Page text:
In Café de Chinitas Antonio Molina plays Antonio Vargas, a rich and famous star who returns to his hometown of Malaga and is taken to the Café de Chinitas, the flamenco bar where he began his career, now in ruins. The narrative then intertwines what the café was and meant – a hangout for gangsters, very demanding of their entertainers but also a place where the upper classes and even Oriental Potentates went to experience and be moved by the art of flamenco – with Antonio’s own story told in flashback.
The young Antonio, an orphan, is working two jobs to feed himself and his younger siblings: he’s the curtain puller at the Café and also works pulling in the fisherman’s catch at the beach. He’s barely managing. A kind neighbour, Consuelo (Delia Luna), is helping him look after the kids. But some well-meaning ladies in the neighbourhood are pleading with the local nuns to take them into an asylum where at least they’ll be properly washed and fed (it’s a marker of the Spanish culture of the time that splitting up families in this way was considered a privilege instead of a punishment).
Antonio has a beautiful voice but he gets so nervous that he can only sing for his friends or whilst at work (see clip below). Whenever he tries to sing in public, he gets so nervous, audiences boo him off the stage. But faced with losing his siblings, he gathers up the courage and, of course, triumphs.
The money and fame go to his head, and soon he’s courting a famous dancer, Rocío (Eulália del Pino), who’s seeing him primarily as vengeance to the man she really loves, the man who dumped her for another, Paco el Rondeño (Rafael Farina). Rafael is jealous of Antonio’s success and in a fight over Rocío cuts Antonio’s throat. But Antonio recovers to sing once more, and in the ruins of the mythic café, we’re shown that he’s actually married the kind and good neighbour, made of all his siblings successful professionals, and is now the head of the type of family most prized by the Franco regime, la numerosa, a big family of six children (see image above).
When seeing this type of film I’ve often asked myself, why see much less write on this type of film — often so bad — in English? They’re low-budget, poorly made. Spanish critics, when they deign to write on it, do so as if handling dirty diapers. As cinema, they’re null. Or let me be more specific, they have nothing to offer to anyone thinking of cinema as an art form. They’re not sub-titled and few in the English-speaking world have even heard of them. However, to me at least. a sampling are essential to an understanding of the popular culture in Spain and also of the history of popular cinema in Spain during the Franquist period.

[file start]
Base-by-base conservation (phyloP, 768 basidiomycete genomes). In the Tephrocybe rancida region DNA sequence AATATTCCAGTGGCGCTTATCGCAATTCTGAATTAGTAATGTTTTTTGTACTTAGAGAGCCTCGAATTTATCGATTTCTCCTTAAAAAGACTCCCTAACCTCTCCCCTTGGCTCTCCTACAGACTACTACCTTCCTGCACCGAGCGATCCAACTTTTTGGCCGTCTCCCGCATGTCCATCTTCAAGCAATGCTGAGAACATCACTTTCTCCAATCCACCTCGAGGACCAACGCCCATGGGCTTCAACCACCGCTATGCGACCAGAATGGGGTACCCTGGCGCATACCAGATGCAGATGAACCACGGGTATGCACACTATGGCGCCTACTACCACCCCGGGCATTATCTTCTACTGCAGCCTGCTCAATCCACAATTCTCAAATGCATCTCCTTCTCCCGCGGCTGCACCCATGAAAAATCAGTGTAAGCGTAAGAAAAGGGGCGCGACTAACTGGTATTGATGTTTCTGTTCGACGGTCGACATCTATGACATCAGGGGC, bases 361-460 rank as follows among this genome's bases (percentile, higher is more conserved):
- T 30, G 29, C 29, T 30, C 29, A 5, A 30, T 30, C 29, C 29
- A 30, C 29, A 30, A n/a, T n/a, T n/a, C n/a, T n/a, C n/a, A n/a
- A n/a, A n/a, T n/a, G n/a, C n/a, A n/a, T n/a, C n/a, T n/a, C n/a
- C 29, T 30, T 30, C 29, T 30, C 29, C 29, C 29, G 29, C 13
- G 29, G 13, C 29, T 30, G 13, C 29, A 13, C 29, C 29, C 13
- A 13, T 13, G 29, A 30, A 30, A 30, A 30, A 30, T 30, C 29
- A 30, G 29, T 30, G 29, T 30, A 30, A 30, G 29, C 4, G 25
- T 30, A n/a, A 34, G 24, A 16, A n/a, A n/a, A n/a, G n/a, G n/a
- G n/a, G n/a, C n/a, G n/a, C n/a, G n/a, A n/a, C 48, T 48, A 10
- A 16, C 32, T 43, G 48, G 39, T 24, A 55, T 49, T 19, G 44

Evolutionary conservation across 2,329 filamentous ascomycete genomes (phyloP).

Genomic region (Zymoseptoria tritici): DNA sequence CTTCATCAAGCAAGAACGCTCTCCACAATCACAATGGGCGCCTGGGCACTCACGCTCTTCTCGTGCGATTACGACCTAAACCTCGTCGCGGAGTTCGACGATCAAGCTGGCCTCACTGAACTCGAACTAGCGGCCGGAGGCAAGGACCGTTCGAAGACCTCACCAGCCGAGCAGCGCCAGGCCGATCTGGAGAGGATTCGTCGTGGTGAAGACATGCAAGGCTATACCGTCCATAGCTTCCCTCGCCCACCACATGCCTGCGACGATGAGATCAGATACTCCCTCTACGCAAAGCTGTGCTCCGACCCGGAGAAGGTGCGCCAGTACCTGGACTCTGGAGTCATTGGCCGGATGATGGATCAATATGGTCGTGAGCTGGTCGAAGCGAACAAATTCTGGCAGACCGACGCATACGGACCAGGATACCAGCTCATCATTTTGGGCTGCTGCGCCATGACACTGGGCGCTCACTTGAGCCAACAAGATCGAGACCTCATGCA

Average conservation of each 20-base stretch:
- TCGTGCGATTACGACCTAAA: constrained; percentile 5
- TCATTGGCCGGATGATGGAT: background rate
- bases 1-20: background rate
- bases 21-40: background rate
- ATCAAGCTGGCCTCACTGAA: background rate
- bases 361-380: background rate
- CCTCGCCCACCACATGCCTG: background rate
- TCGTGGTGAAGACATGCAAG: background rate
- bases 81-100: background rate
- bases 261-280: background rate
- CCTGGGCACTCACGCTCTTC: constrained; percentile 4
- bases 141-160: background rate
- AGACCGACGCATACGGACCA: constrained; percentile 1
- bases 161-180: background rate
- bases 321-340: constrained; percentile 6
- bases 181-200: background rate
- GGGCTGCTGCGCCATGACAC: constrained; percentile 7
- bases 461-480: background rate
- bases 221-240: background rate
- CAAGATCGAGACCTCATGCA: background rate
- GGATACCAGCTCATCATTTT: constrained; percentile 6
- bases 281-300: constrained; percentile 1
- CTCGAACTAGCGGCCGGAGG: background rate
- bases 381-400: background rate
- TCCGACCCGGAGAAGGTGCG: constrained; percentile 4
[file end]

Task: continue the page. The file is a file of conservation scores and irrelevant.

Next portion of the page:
The films were popular. Audiences saw themselves reflected in these poor people whose struggle was merely to feed and clothe their family and whose joy was in singing a type of song, the copla, a type of flamenco popular song, ‘flamenco light’ so to speak, which is a soundtrack to the lives of several generations in Spain. And the films continue to be popular. They’re the focus of the Cine de barrio television programme, the popular staple of afternoon television on Spanish TV, a nostalgia-fest for a certain generation, often including interviews with the stars before a screening of the films, which began its run in 1995 and persists to this day.
The films may have been crude and rickety. Certainly Café de Chinitas is. But these films were also an opportunity for audiences to see the great singing stars of the era they’d come to love on radio. And the singing of Antonio Molina and Rafael Farina, two of the great stars of the ‘copla Española, is the only reason to see this particular film. They’re not particularly handsome and their acting is stiff and unexpressive: they both seem slightly embarrassed to be there. However, as you can see in the clip above, there are moments where Molina begins to trill and bend the notes with that prodigious high falsetto of his when I began to understand why my Mom loved him so. In a program called ‘El Legado de….Antonio Molina’ on Youtube, we’re shown how Molina was the teen idol of the day, with a high falsetto that made women swoon, a placid persona and the lack of sexual threat that often permits or increases a female teen audience to voice their desires, often inarticulate but nonetheless energetically expressed. Some of you may know him best as the father of Angela, that great star of classics by Buñuel (Ese oscuro objeto de deseo), Almodóvar (Live Flesh) Bellochio (The Eyes, The Mouth) and numerous classic Spanish films of the 1980s (Demonios en el jardín, La mitad del cielo, Esquilache etc.)
Angel Quintana has written of Antonio Molina: ‘His melodious voice was ideal for a type of decaffeinated flamenco singing whilst his light style offered him an approach to different modalities of flamenco — tonadilla, la copla, fandangos, fandanguillos — that was unmatched/ Su voz melodiosa fue idónea para un modelo de cante flamenco un tanto descafeinado, al tiempo que su estilo ligero le permitia abordar inigualablemente modalidades como la tonadilla, la copla, los fandangos y los fandanguillos.
Antonio Molina is past his teen idol phase in this. But the singing is sometimes vey beautiful and moving. The film even has a sing-off between the two stars, like they do in rap contests but admittedly less exciting. I enjoyed seeing Malaga before mass tourism and developers pitched their fork into it. And moments: a few of the trills in the second clip; or the singing over the fishermen bringing in their catch, a way of life insufficient to sustain the life of those picking up the scraps of the job (the pulling); the sight of those barefoot children having to do that work not to starve….well the film might be crap but it moves me nonetheless.